I was corrected last week during an appointment at the Children's Mercy Pain Management Clinic in Kansas City when I referenced a time before Tommy was 'sick'. "Tommy's not sick, he has pain. We don't say he is sick." So I am learning a new language, to say he has pain, not that he has an illness. I can't say I like one phrase better than the other.
I wanted to write the story of it, so I would remember, but also I wanted to put something out there on the web, maybe for someone else who is endlessly googling symptoms like I did for so many nights.
Christmas came and went; Tom stayed in the bed, we cancelled the trip. Some days he would get up and play, and then the next day he could not function. He would get better and I would send him back to school, and then for four days he would lay in the bed, crying. His joints ached, his skin hurt, he didn't want to move, he didn't want to eat, he just wanted to sleep.
We went back to our pediatrician, she advised that he needed more rest. She ran more tests and took a chest x-ray, just to make sure. Nothing definitive. So he rested. And he didn't get better.
Our next move, according to our doctor, was to see a rheumatologist at Children's Mercy Hospital in Kansas City, two hours away from the small town in which we live. We took the first available appointment, which was in April, and we waited. We googled his symptoms. We feared. We prayed. People suggested that maybe it was arthritis, Lyme disease, cancer, chronic fatigue syndrome. People suggested new doctors, new vitamins, new herbs, new diets. We waited, we prayed, we worried. Tommy continued to hurt.
By the time the appointment arrived, Tommy had shown some signs of improvement. The weather was getting warmer, and he had started going back to school for part of the day. He was having less pain, and he was starting to get up and play again, returning to his old self. We debated cancelling the appointment, but we went anyway. The rheumatologist gave him a 2-hour exam. She felt that he was probably just taking some time to recover from mono, and that we didn't really need to worry. She did mention something that would come back to my memory much later: she said he was a candidate for Amplified Musculoskeletal Pain Syndrome. His joints are hypermobile and he is very intelligent, she said, and sometimes kids like him can develop amplified pain. She told us that she was glad he was on the upswing, and that we should return if he ever had any more problems, but in the meantime just continue sending him to school and on with his life. So we did.
Summer arrived, and Tommy seemed, if not 100%, at least well enough to function and play and go on vacation. We were happy to have him back. School started again and Tommy celebrated his 11th birthday. He was doing well.
In late September, Tommy got a stomach virus. He didn't bounce back. He stayed in the bed, he cried, he said his whole body hurt. We took him back to the pediatrician. She ran more blood tests and found nothing. She said he had just gotten used to sleeping all the time, and she insisted that I send him back to school. I took him that day, and left him trembling and trying not to cry as he trudged up the stairs. I cried as I put my car in drive to leave him there, with my intuition shouting at me that it was all wrong, that something else was wrong.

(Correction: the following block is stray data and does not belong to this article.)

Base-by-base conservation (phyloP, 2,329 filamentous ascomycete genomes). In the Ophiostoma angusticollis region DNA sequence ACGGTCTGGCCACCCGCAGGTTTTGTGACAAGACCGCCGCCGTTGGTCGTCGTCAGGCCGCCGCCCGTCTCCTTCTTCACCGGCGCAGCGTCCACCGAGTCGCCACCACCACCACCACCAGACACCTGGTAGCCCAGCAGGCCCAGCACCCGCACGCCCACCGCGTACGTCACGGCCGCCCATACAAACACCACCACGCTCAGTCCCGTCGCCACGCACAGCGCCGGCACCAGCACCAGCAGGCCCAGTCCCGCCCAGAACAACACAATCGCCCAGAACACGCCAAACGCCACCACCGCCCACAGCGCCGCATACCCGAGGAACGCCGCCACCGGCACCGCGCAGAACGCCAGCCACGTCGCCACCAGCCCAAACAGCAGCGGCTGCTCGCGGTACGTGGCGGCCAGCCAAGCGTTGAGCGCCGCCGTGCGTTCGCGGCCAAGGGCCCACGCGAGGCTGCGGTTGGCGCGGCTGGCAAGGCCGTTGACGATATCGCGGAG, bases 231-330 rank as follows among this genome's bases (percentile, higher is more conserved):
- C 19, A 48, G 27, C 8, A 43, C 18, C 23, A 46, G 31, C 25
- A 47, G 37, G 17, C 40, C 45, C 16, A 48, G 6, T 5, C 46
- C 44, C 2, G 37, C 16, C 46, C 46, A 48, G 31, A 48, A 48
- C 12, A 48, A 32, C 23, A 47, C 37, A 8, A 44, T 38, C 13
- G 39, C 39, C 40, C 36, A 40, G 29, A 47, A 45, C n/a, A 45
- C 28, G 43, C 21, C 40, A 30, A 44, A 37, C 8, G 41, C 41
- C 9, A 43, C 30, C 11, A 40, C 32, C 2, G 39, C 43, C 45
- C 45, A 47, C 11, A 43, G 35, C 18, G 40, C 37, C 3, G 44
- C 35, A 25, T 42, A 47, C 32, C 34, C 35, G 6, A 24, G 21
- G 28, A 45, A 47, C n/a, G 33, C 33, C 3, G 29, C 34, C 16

He cried every day and every night, begging us to let him stay home, let him stay in the bed, he was too tired and everything hurt. He screamed when we made him take a shower. He flinched when I went to rub his back or stroke his arm. He hated the feeling of certain clothes, of scratchy pillowcases, of socks. He wanted to sleep, day and night. He was perpetually tired, unbearably cranky, and heartbreakingly sad.
We took him for a second opinion to another doctor in town, who told us that kids just don't like middle school, and that we just need to make him go. Tommy continued to get worse. Our whole family was ragged from grief and exhaustion.
Friends and coworkers hinted helpfully that maybe he was faking. Greg and I repeatedly asked him if anyone was bullying him. I asked him if any kids at school were mean to him, to which he responded, "No way! Everyone loves me, Mom." So confidence clearly wasn't the problem, either, I supposed.
We knew already that he needed to go back to school, we'd been told that by two different doctors, but it didn't solve the problem of why this outgoing, smart, straight-A student suddenly just wanted to sleep, and not just on school days, but on sunny Saturdays, on snow days when neighborhood kids were knocking on the door with sleds tucked under their arms, on days when we had fun things planned. Why were all the symptoms coming back from when he was first diagnosed with mono? Why was he so tired? And why was he in so much pain?
We finally found a doctor who was willing to try to find out the answers. He ran more tests, new tests that hadn't been run, which still showed nothing. I plopped a giant file of medical records on his desk, and he actually studied it. He looked at the notes from the rheumatologist from Children's Mercy, and he picked up on the tiny forgotten sentence at the end: "Tommy certainly is a candidate for Amplified Musculoskeletal Pain Syndrome, but at this time, it is not indicated." He called and consulted with the rheumatologist, and then called us and asked us to come in to the office.
It was November 2013, and a year had gone by since Tommy's first signs of illness.
(to be continued)
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